Two incidents of death have left the nation grieving – one of a collapsed school building in Nairobi and the other of a vehicle that rolled off a ferry in Mombasa.
As usual, there have been blame games and buck-passing. Yet, there is a sense in which we are all culpable. These incidents are the result of a culture pervasive in our society – a culture of greed and mediocrity.
In the heart of almost every Kenyan is this wicked desire to squeeze the most out of nothing. Thus, businessmen will cut every corner to maximise profits. Professionals take off with handsome fees for offering the most substandard service. Manufacturers peddle the lowest quality products at the price of superior products.
Lecturers roam several campuses delivering unresearched lectures, totally oblivious of new thinking in their field of study. Proprietors of schools invest the least they can in infrastructure, yet collect a pretty sum from desperate parents. Even we Pastors plagiarise sermons and fake out miracles, in exchange for hefty offerings from gullible crowds.
Sadly, this list runs from here to the ocean where operators of a ferry apparently sacrificed the precious lives of a mother and child, in what appears to have been a vessel either in disrepair or mismanaged.
What we do not seem to have grasped as a society is that, in a race between mediocrity and excellence, there is no competition – excellence will easily outpace the rest.
Excellence is the quality of surpassing the good and the acceptable. It produces the unusual, the extraordinary and the absolutely superior. Individuals, corporates, institutions, nations, and yes, even churches, that commit to excellence readily stand out from the crowd.
In the bad old days, “Made in China” was the mark of mediocrity – poor quality products. But things changed drastically when China chose to recalibrate.
Today, perhaps 90 per cent of world products proudly display “Made in China” – a mark of excellence. Yes, even the coveted Apple products carry the mark, albeit in small print. Not to mention that almost every good road in Africa is made in China. But it is not just China reaping from the spirit of excellence.
Japan has dominated the vehicle market – where Toyota seems to reign supreme. India is the world headquarter for medical services.
President Paul Kagame deliberately chose to position his country as a centre of excellence, now this tiny landlocked country has attracted an inordinate share of foreign investments. Here at home, there are schools that charge as much as Sh300,000 per term in school fees, and yet have long waiting lists of parents seeking admission for their children. Safaricom has completely dislodged its parent Telkom, and Kericho Gold is drinking Ketepa’s market share.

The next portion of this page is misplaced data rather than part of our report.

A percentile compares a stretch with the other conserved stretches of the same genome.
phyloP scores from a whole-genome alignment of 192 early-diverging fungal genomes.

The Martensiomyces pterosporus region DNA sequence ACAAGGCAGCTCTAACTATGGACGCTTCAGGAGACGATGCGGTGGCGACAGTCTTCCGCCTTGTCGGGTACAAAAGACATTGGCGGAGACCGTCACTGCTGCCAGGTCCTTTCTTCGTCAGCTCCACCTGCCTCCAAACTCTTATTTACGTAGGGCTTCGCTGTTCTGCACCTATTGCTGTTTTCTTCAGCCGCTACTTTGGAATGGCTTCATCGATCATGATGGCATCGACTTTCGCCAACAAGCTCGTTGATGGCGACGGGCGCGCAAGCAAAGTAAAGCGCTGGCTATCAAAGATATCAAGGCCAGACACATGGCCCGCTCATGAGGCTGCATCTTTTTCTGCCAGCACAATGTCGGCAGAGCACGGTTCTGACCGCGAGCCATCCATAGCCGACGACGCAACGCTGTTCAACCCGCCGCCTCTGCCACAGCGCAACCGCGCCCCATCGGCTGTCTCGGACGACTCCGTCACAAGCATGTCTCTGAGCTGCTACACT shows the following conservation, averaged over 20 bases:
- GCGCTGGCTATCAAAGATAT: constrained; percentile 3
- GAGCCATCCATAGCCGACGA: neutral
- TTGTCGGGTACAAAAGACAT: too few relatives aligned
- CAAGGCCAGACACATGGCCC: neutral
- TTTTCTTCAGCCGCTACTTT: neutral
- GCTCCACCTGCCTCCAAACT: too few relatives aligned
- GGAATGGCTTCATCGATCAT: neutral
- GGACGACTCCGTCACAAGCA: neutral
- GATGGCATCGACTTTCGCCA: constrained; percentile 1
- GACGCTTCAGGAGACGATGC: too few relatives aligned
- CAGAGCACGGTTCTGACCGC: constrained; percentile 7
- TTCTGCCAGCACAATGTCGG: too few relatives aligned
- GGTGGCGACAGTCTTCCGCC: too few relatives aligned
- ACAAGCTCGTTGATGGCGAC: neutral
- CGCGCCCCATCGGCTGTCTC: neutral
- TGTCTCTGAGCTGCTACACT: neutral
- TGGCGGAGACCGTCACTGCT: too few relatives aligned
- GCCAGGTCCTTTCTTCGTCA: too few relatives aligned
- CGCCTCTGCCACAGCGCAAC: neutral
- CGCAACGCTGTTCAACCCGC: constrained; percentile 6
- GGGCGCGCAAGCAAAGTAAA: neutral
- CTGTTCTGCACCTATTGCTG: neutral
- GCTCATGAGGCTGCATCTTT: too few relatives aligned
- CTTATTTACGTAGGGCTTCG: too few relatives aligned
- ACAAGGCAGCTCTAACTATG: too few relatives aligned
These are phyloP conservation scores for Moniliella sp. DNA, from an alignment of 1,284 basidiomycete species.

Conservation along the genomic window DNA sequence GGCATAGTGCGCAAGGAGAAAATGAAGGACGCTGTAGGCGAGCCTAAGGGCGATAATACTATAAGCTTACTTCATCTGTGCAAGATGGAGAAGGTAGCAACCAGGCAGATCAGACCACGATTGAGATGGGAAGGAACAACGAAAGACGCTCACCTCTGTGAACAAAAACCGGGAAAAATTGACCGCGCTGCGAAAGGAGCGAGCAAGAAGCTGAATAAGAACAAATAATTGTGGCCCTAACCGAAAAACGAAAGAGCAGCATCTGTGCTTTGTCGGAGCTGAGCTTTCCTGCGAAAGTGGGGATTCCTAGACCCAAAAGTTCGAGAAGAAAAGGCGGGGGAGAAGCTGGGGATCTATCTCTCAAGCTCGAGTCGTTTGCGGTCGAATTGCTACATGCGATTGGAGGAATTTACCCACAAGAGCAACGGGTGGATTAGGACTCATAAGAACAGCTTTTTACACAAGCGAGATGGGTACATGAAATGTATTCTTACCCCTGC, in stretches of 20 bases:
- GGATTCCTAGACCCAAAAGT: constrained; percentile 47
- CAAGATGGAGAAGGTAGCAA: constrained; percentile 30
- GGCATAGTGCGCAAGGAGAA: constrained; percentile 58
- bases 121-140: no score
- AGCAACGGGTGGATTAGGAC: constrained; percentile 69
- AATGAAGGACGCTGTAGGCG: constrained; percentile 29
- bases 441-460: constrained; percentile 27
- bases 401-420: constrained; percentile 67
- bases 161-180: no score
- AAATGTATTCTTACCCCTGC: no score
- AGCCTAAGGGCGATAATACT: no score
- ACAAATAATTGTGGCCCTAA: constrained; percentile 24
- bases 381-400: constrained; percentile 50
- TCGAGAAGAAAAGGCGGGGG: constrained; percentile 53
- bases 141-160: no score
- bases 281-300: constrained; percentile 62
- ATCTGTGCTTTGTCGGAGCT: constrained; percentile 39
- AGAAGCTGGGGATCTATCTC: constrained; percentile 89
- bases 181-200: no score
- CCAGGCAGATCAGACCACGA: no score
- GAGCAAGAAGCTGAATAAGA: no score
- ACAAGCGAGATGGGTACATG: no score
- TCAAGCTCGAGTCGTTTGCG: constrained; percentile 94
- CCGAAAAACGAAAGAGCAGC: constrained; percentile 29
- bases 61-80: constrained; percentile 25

Why are people attracted to excellence? Because excellence is an expression of God’s image in us. We have an inherent nature of excellence within us. Even those who produce mediocre products or offer poor services, themselves go for the excellent.
Excellence also speaks of who we are. Behind every quality work is a man or woman proud of him or herself. King Solomon put it well: “A good name is more desirable than great riches; to be esteemed is better than silver or gold.” A man or woman who values him or herself cannot allow their name to be associated with mediocrity.
Excellence is also a sign of respect for others – the value you attach to those you serve. It is a mark of integrity – giving people value for their money. It is simple: Shoddy work often has to be repeated. Shoddy goods do not last. Sloppy service does not satisfy. Mediocrity is a fraud. Shoddiness is robbery.
And as we have seen, mediocrity can kill. A poorly done road; a shoddily constructed building, or a defective machine, all can kill. The only way out for us as a people is to cultivate a spirit of excellence in all that we do.
Of course, the pursuit of excellence is not easy. As John Ruskin observes, quality is never an accident. It is always the result of intelligent effort. There must be the will to produce superior things.
The implication is that if we are going to avoid buildings burying our children; dams bursting out on villages; potholes tipping our vehicles, and if our graduates are going to compete in a global environment, we must choose the path of excellence. Otherwise we must prepare not just to die physically in preventable accidents, but also to be buried economically in the dumpsite of the mediocre.
- The writer is the presiding bishop of Christ is the Answer Ministries. [email protected]
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